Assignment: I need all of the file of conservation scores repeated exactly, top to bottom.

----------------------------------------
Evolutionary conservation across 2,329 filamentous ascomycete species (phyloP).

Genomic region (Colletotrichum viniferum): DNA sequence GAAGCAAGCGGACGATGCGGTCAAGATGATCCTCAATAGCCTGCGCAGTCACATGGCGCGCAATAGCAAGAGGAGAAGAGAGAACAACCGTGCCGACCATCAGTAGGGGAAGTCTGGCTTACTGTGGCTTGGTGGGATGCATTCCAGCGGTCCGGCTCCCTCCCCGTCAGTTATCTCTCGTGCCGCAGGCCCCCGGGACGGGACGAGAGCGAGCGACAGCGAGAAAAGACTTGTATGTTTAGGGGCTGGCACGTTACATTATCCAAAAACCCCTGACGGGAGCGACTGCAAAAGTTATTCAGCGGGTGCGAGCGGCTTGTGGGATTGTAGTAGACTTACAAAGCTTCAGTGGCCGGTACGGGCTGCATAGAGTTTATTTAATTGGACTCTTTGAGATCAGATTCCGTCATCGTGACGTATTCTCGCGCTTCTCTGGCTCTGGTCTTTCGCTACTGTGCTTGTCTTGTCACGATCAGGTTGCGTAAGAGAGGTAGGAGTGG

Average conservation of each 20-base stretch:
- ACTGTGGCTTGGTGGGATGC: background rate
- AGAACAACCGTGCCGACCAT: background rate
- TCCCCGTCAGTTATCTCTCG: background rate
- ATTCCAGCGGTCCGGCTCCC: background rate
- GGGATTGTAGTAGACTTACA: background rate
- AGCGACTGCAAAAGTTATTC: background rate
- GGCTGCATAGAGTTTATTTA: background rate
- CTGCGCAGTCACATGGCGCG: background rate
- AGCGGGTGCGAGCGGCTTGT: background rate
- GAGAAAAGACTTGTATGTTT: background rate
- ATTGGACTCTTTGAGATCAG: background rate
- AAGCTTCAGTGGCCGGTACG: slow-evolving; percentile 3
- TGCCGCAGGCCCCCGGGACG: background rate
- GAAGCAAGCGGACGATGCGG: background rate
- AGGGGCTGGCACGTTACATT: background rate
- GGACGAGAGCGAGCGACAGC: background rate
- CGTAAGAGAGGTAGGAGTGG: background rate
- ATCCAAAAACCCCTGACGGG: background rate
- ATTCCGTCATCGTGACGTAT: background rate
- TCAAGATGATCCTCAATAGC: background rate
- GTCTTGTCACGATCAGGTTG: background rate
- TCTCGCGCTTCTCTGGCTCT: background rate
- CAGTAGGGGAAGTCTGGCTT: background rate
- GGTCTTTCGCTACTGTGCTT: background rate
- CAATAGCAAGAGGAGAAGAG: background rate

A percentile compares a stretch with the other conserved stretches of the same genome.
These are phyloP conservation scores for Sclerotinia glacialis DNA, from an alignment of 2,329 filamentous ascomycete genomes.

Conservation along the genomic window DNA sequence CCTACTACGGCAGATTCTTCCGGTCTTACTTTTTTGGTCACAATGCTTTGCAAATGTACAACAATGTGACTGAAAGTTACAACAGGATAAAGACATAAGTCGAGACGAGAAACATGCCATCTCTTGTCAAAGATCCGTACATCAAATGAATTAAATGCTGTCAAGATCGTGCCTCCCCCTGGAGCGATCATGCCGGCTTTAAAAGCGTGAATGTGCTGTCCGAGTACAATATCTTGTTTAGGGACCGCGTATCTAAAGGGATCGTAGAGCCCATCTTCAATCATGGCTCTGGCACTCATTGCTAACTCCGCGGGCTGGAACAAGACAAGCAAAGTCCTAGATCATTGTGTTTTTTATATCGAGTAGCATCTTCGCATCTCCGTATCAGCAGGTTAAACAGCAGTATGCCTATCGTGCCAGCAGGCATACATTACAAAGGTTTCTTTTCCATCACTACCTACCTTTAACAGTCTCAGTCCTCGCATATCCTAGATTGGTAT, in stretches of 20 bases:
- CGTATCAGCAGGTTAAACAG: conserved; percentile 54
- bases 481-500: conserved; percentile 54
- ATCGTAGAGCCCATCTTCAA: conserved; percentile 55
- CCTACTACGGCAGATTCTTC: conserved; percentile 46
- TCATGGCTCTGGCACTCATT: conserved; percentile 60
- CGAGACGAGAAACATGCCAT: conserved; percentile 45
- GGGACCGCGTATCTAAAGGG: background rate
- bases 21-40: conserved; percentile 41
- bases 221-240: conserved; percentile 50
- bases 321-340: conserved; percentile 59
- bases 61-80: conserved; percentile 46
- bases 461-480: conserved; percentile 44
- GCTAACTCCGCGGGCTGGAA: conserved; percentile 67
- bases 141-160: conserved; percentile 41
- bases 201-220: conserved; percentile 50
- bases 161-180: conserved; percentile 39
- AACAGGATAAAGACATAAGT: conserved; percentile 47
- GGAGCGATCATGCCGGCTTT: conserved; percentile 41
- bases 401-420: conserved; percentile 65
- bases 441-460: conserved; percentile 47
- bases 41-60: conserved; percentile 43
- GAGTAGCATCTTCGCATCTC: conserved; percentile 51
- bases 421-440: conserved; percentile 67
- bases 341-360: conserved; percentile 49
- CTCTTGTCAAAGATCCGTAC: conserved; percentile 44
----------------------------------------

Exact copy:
Evolutionary conservation across 2,329 filamentous ascomycete species (phyloP).

Genomic region (Colletotrichum viniferum): DNA sequence GAAGCAAGCGGACGATGCGGTCAAGATGATCCTCAATAGCCTGCGCAGTCACATGGCGCGCAATAGCAAGAGGAGAAGAGAGAACAACCGTGCCGACCATCAGTAGGGGAAGTCTGGCTTACTGTGGCTTGGTGGGATGCATTCCAGCGGTCCGGCTCCCTCCCCGTCAGTTATCTCTCGTGCCGCAGGCCCCCGGGACGGGACGAGAGCGAGCGACAGCGAGAAAAGACTTGTATGTTTAGGGGCTGGCACGTTACATTATCCAAAAACCCCTGACGGGAGCGACTGCAAAAGTTATTCAGCGGGTGCGAGCGGCTTGTGGGATTGTAGTAGACTTACAAAGCTTCAGTGGCCGGTACGGGCTGCATAGAGTTTATTTAATTGGACTCTTTGAGATCAGATTCCGTCATCGTGACGTATTCTCGCGCTTCTCTGGCTCTGGTCTTTCGCTACTGTGCTTGTCTTGTCACGATCAGGTTGCGTAAGAGAGGTAGGAGTGG

Average conservation of each 20-base stretch:
- ACTGTGGCTTGGTGGGATGC: background rate
- AGAACAACCGTGCCGACCAT: background rate
- TCCCCGTCAGTTATCTCTCG: background rate
- ATTCCAGCGGTCCGGCTCCC: background rate
- GGGATTGTAGTAGACTTACA: background rate
- AGCGACTGCAAAAGTTATTC: background rate
- GGCTGCATAGAGTTTATTTA: background rate
- CTGCGCAGTCACATGGCGCG: background rate
- AGCGGGTGCGAGCGGCTTGT: background rate
- GAGAAAAGACTTGTATGTTT: background rate
- ATTGGACTCTTTGAGATCAG: background rate
- AAGCTTCAGTGGCCGGTACG: slow-evolving; percentile 3
- TGCCGCAGGCCCCCGGGACG: background rate
- GAAGCAAGCGGACGATGCGG: background rate
- AGGGGCTGGCACGTTACATT: background rate
- GGACGAGAGCGAGCGACAGC: background rate
- CGTAAGAGAGGTAGGAGTGG: background rate
- ATCCAAAAACCCCTGACGGG: background rate
- ATTCCGTCATCGTGACGTAT: background rate
- TCAAGATGATCCTCAATAGC: background rate
- GTCTTGTCACGATCAGGTTG: background rate
- TCTCGCGCTTCTCTGGCTCT: background rate
- CAGTAGGGGAAGTCTGGCTT: background rate
- GGTCTTTCGCTACTGTGCTT: background rate
- CAATAGCAAGAGGAGAAGAG: background rate

A percentile compares a stretch with the other conserved stretches of the same genome.
These are phyloP conservation scores for Sclerotinia glacialis DNA, from an alignment of 2,329 filamentous ascomycete genomes.

Conservation along the genomic window DNA sequence CCTACTACGGCAGATTCTTCCGGTCTTACTTTTTTGGTCACAATGCTTTGCAAATGTACAACAATGTGACTGAAAGTTACAACAGGATAAAGACATAAGTCGAGACGAGAAACATGCCATCTCTTGTCAAAGATCCGTACATCAAATGAATTAAATGCTGTCAAGATCGTGCCTCCCCCTGGAGCGATCATGCCGGCTTTAAAAGCGTGAATGTGCTGTCCGAGTACAATATCTTGTTTAGGGACCGCGTATCTAAAGGGATCGTAGAGCCCATCTTCAATCATGGCTCTGGCACTCATTGCTAACTCCGCGGGCTGGAACAAGACAAGCAAAGTCCTAGATCATTGTGTTTTTTATATCGAGTAGCATCTTCGCATCTCCGTATCAGCAGGTTAAACAGCAGTATGCCTATCGTGCCAGCAGGCATACATTACAAAGGTTTCTTTTCCATCACTACCTACCTTTAACAGTCTCAGTCCTCGCATATCCTAGATTGGTAT, in stretches of 20 bases:
- CGTATCAGCAGGTTAAACAG: conserved; percentile 54
- bases 481-500: conserved; percentile 54
- ATCGTAGAGCCCATCTTCAA: conserved; percentile 55
- CCTACTACGGCAGATTCTTC: conserved; percentile 46
- TCATGGCTCTGGCACTCATT: conserved; percentile 60
- CGAGACGAGAAACATGCCAT: conserved; percentile 45
- GGGACCGCGTATCTAAAGGG: background rate
- bases 21-40: conserved; percentile 41
- bases 221-240: conserved; percentile 50
- bases 321-340: conserved; percentile 59
- bases 61-80: conserved; percentile 46
- bases 461-480: conserved; percentile 44
- GCTAACTCCGCGGGCTGGAA: conserved; percentile 67
- bases 141-160: conserved; percentile 41
- bases 201-220: conserved; percentile 50
- bases 161-180: conserved; percentile 39
- AACAGGATAAAGACATAAGT: conserved; percentile 47
- GGAGCGATCATGCCGGCTTT: conserved; percentile 41
- bases 401-420: conserved; percentile 65
- bases 441-460: conserved; percentile 47
- bases 41-60: conserved; percentile 43
- GAGTAGCATCTTCGCATCTC: conserved; percentile 51
- bases 421-440: conserved; percentile 67
- bases 341-360: conserved; percentile 49
- CTCTTGTCAAAGATCCGTAC: conserved; percentile 44